Nightmares aren’t what they used to be. Sociologist Joel Best uses the notion of a dream that has become a nightmare to describe fears that things are getting worse, that future generations will be unable to replicate, let alone surpass, their parents’ lives. They despair of achieving the American Dream, which is based on the myth that hard work entitles everyone to an equal shot at happiness, education, social mobility and a fat pay cheque.
Situating himself as an optimistic middle-class American whose parents lived The Dream, Best considers apocalyptic predictions of the decay of social institutions that support it. Hysteria about the corrosion of schools, healthcare, Social Security and housing gives rise to our collective nightmares: “Instead of believing that the future is bright, we worry that it will be dark. American Nightmares are fears that middle America’s way of life is threatened.”
But not to worry.
Nightmares may not go as far as other recent optimistic books that argue that the world is actually getting better. (Consider, for example, Hans Rosling’s Factfulness: Ten Reasons We’re Wrong about the World – and Why Things are Better Than You Think and Steven Pinker’s Enlightenment Now: The Case for Reason, Science, Humanism, and Progress.) But Best does argue that things are less dire than we imagine.
Fuelled by alarmist rhetoric, exaggerated nightmares that middle-class America is imperilled are old hat: Americans “have always been able to find lots of new things to fear”. Examples such as the colonial-era fear of witches and the Cold War fear of Communism demonstrate that time diminishes our anxiety.
Over time, we discover that “yet again, our worries were overblown”, that “the world did not end on Y2K, “the population bomb failed to explode”, and wake from the nightmare to find it “exaggerated, overwrought, and rather silly”.
Except when it’s not.
If Best argues that our excessive anxiety is nothing new, he ignores functional anxieties that may forecast real disasters. After all, the World Trade Towers did fall.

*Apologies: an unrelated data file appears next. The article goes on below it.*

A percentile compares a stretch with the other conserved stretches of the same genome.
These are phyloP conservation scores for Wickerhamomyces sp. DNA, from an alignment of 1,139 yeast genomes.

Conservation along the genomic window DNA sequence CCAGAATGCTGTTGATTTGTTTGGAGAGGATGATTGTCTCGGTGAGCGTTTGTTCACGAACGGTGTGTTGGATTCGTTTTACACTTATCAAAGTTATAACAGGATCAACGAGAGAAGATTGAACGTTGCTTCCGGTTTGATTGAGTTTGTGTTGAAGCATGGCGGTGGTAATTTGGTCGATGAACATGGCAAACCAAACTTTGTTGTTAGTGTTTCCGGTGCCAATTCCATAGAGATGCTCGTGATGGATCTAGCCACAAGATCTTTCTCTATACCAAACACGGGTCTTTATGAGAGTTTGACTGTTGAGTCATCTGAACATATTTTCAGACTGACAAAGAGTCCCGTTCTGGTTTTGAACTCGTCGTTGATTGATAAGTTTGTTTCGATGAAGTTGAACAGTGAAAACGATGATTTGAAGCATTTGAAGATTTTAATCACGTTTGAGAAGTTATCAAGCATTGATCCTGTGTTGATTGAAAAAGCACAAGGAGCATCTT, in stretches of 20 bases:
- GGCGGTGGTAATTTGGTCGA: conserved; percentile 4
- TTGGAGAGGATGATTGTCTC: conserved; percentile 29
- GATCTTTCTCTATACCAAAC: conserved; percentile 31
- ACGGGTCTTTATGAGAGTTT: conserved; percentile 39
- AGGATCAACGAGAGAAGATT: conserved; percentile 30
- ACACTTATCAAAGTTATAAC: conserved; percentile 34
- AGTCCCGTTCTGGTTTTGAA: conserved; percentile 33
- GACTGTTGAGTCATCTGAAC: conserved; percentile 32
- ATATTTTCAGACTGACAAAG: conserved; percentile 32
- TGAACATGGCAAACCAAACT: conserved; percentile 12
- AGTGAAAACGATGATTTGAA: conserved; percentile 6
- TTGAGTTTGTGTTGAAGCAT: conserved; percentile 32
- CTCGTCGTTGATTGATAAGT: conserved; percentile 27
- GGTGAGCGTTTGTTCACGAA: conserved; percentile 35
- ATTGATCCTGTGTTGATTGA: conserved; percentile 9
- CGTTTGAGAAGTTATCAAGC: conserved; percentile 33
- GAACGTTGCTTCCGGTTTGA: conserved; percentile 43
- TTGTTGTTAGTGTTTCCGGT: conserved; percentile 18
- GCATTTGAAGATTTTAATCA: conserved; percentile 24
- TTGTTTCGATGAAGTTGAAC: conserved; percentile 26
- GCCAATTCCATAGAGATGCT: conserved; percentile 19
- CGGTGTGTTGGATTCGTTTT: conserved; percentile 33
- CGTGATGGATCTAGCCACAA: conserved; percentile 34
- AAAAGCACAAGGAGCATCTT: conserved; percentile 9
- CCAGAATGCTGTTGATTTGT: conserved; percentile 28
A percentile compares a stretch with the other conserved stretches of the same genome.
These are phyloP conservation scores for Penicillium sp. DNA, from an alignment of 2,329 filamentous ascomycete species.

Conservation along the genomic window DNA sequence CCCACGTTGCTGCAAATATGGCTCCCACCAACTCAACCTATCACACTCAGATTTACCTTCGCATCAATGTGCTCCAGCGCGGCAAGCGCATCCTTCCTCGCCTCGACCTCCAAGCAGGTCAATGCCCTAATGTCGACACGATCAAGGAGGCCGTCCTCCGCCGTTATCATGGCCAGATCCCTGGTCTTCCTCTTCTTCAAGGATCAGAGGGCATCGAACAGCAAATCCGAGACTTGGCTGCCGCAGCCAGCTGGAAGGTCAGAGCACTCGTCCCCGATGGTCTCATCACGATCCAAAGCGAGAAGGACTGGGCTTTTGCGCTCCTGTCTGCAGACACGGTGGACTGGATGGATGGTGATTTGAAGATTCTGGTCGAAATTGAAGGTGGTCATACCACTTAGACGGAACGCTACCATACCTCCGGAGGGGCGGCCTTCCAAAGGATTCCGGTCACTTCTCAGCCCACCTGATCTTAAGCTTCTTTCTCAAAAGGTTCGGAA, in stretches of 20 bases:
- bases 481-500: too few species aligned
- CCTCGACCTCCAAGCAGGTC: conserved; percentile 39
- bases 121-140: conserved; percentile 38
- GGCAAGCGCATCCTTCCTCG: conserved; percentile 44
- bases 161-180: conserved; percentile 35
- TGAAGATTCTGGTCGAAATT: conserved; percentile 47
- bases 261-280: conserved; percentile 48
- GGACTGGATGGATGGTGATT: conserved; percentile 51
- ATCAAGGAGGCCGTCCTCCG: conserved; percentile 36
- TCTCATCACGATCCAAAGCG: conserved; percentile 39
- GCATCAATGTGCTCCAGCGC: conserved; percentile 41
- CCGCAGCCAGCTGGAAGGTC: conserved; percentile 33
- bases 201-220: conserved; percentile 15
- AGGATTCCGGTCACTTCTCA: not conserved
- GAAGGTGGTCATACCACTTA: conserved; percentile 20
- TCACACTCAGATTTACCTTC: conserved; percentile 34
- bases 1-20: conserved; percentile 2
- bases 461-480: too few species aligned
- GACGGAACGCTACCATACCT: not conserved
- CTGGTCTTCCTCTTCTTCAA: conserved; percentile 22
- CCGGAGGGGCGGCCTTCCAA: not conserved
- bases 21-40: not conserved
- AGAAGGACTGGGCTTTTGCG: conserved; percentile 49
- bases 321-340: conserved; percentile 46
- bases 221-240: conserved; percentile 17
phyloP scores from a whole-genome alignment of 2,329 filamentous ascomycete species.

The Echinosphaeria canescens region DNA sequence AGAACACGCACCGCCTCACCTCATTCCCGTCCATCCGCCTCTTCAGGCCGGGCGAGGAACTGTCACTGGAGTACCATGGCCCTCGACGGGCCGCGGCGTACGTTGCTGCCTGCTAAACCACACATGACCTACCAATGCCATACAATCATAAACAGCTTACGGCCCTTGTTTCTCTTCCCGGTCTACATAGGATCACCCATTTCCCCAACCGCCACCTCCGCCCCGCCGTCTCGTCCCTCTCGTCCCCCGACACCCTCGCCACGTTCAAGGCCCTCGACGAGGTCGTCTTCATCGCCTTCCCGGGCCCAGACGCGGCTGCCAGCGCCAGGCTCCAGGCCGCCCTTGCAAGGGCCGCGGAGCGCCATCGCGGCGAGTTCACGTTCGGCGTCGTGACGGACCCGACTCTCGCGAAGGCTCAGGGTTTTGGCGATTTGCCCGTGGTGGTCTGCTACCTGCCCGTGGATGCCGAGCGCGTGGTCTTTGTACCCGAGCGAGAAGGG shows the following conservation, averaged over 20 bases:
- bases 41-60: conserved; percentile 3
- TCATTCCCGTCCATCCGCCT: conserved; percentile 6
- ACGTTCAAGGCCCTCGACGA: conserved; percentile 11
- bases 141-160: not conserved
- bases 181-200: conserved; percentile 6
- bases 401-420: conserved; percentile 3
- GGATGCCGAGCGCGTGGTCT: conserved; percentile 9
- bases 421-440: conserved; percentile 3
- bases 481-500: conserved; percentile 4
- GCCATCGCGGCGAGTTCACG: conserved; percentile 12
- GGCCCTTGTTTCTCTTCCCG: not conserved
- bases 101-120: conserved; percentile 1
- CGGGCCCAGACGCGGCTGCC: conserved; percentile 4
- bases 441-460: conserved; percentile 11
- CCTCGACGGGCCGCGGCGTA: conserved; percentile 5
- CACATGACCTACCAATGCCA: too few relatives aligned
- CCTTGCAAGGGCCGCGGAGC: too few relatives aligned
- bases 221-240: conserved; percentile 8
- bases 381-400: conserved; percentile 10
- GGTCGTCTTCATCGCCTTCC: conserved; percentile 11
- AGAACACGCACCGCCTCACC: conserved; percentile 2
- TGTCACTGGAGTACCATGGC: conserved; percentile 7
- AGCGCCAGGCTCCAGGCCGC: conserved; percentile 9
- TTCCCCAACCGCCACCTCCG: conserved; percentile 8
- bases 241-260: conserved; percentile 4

Besides an attempt to allay our anxiety, Best’s book is an indictment of the field of sociology for its constructs of social problems that are unsympathetic to the middle class. Criticising sociology for contributing to the nightmare by exaggerating dangers, by focusing on the poor and by using narrow case studies, Best urges a thorough revamping of the field: “I am calling for an expanded sociological mandate” based on “a broader perspective [that] can make our American Nightmares seem less alarming”.
Although this book is very readable and Best has interesting things to say on a variety of topics such as “popular hazards”, predictions, symbols and a comparison of economists and sociologists, it seems pieced together – like a collection of essays rather than a coherent argument. Running through it is the attempt to dissipate our pervasive sense of anxiety by constantly urging us to “step back from our worries”. Instead of exaggerating dangers, we need to “step back from the urgency about whatever the anxiety of the day may be”.
In Trumpworld, however, sometimes anxiety is as good as it gets.
Deborah D. Rogers is professor of English at the University of Maine. Her latest book, co-written with Howard Segal, Becoming Modern: The University of Maine, 1965-2015, should be published later this year.
American Nightmares: Social Problems in an Anxious World
By Joel Best
University of California Press
256pp, £66.00 and £24.00
ISBN 9780520296343 and 9780520296350
Published 23 January 2018